Finland is about to open the world’s first permanent repository for high-level nuclear waste. How did it succeed when other countries failed?
It is located on an island off the west coast of Finland. Onkalo, “cavity” or “pit” in Finnish, will be the world’s first permanent landfill for high-level nuclear waste, a major achievement for Finland.
In a few years, spent reactor fuel rods, locked in gigantic copper drums as tall as giraffes, will arrive there by elevator before robotic vehicles take them into one of dozens of dead-end storage tunnels that will form an anthill in the basement.
After burying 30 to 40 copper drums in the tunnel floor, the holes will be plugged with bentonite, a clay that absorbs water. Each tunnel will be filled with bentonite and sealed with concrete. The barrels will then begin their long vigil. They should remain unchanged for 100,000 years, even if the global warming of the next centuries ushers in the next ice age.
According to them, this is the final disposal, in the stable bedrock of Finland, 430 meters underground, 420 meters below sea level.
Two of Finland’s four reactors are at Olkiluoto. Once the new Olkiluoto reactor is connected to the grid later this year, nuclear energy will account for more than 40% of the country’s electricity.
This electricity has a downside: irradiated, hot and highly radioactive uranium fuel rods. In Finland, bars are cooled for decades in water basins; in other countries they are stored in concrete and steel drums. Either way, surface storage is vulnerable to accidents, leaks, or neglect for the thousands of years that the waste remains hazardous.
Without a long-term solution, the waste accumulates. Finland had some 2,300 tons of waste in 2019 and some 263,000 tons of spent fuel are in interim storage facilities around the world, according to a report released this year by the International Atomic Energy Agency.
Many experts consider permanent deep repositories like Onkalo to be the best solution, but getting community buy-in is often a hurdle.
However, Finland has had very few problems with Onkalo, which the government approved as a site in 2000. It helped that the people of Eurajoki, the nearest town to Onkalo and neighboring reactors, were comfortable with nuclear energy, everyone has a relative or acquaintance who works in the sector.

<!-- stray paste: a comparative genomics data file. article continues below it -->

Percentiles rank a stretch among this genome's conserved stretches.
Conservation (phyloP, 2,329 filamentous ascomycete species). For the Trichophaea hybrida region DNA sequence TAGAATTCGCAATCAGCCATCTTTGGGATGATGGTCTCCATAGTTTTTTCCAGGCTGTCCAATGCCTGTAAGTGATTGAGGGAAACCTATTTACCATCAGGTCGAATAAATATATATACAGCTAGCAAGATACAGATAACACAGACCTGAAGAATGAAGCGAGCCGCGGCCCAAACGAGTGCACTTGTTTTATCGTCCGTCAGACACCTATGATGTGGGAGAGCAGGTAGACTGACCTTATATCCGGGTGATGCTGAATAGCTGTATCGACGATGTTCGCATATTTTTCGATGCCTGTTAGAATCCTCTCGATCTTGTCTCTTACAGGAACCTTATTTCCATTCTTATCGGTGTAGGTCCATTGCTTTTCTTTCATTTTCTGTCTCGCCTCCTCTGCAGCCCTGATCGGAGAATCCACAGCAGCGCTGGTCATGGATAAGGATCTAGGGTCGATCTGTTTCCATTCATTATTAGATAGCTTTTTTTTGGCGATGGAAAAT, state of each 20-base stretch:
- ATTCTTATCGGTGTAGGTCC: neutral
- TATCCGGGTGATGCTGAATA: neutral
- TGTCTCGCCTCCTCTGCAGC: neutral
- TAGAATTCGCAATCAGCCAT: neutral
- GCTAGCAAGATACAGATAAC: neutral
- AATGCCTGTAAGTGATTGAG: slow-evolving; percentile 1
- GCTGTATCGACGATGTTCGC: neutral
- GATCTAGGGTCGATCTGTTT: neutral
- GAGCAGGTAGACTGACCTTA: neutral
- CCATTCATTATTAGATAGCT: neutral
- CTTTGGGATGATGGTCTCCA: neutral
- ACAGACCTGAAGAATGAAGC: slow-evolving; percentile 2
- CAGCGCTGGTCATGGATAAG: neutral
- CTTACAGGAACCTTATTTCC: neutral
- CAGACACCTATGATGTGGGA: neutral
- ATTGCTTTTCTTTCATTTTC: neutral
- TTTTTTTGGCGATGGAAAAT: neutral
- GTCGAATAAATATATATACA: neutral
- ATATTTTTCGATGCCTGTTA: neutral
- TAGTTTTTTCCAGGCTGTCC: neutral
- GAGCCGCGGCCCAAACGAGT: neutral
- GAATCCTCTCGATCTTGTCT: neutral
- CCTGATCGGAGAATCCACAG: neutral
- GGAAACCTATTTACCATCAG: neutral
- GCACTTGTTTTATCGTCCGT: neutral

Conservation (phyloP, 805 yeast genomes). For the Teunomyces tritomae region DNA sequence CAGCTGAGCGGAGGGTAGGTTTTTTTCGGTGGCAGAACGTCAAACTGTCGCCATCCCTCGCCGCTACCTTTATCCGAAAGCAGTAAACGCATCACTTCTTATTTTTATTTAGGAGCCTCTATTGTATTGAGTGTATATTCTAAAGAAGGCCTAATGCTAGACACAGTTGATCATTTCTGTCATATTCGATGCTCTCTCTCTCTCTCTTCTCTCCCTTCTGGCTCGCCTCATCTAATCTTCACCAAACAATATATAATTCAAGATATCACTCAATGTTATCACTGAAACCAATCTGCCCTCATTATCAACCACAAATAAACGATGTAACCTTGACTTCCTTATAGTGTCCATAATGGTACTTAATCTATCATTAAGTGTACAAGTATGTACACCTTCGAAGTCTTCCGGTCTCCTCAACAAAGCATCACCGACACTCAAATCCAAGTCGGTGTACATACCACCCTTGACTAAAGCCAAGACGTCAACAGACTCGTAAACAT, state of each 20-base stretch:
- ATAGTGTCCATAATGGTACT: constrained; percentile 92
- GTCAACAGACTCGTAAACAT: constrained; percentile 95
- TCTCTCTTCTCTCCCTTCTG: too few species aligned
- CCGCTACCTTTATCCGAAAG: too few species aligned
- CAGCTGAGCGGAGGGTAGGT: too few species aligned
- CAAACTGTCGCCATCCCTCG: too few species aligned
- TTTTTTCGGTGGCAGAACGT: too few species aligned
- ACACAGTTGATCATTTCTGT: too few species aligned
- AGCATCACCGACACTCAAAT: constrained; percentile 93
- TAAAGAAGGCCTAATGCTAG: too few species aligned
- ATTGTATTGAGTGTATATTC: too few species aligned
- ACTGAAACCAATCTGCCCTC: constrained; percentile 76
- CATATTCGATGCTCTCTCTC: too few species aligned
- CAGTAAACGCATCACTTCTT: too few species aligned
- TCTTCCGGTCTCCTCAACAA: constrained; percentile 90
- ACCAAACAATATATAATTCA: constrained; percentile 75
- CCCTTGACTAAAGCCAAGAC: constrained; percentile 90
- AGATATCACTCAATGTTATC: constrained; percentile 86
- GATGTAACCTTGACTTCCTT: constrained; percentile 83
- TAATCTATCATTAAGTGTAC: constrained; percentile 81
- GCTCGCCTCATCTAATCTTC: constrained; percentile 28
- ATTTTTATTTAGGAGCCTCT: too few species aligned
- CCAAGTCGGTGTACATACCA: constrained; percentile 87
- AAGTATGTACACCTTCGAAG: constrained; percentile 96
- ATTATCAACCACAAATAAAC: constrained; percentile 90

But experts say Onkalo’s success also reflects Finland’s unique cultural and political conditions: high trust in institutions, community engagement, the absence of state-level centers of power, and the balance power between industry and stakeholders. .
Geologists say Onkalo’s bedrock has remained stable for the most part over the past billion years, although there is evidence that earthquakes have occurred in the past 10,000 years when glaciers massifs retreated at the end of the last ice age and bedrock recovered.
Scientists don’t expect major earthquakes to hit the region until the next ice age.
One of the main problems is water leaks. But they say that if the water could seep into the tank, it would have to overcome the bentonite and copper to reach the spent fuel.
Upon arrival in Onkalo, the spent fuel will be unpacked in an encapsulation plant. In a stainless steel room surrounded by 1.3 meter thick concrete walls, robots will suck the remaining water on the fuel rods during their stay in the storage pools and seal them inside a cast iron container nested inside another copper. Argon will be injected between the two containers to create an inert atmosphere and the copper container will be brazed.
In addition to the containers themselves, the bentonite that surrounds them will also prevent the escape of radionuclides, regulators say. The mineral not only prevents water from entering, but also prevents microbes from reaching the surface of the container.
Copper corrodes slowly, and by the time groundwater reaches Onkalo’s depths, chemical or microbial reactions will have depleted all of its dissolved oxygen, making it less reactive. But there are counter-opinions that it’s only a matter of time, between decades and centuries, before the unalloyed copper chests start to crack on Onkalo.
If all of these barriers failed, the escaping debris would face one final hurdle: the decades it would take for them to migrate to the surface, with ever-decreasing levels of radioactivity.
More information: www.science.org (English text) – www.posiva.fi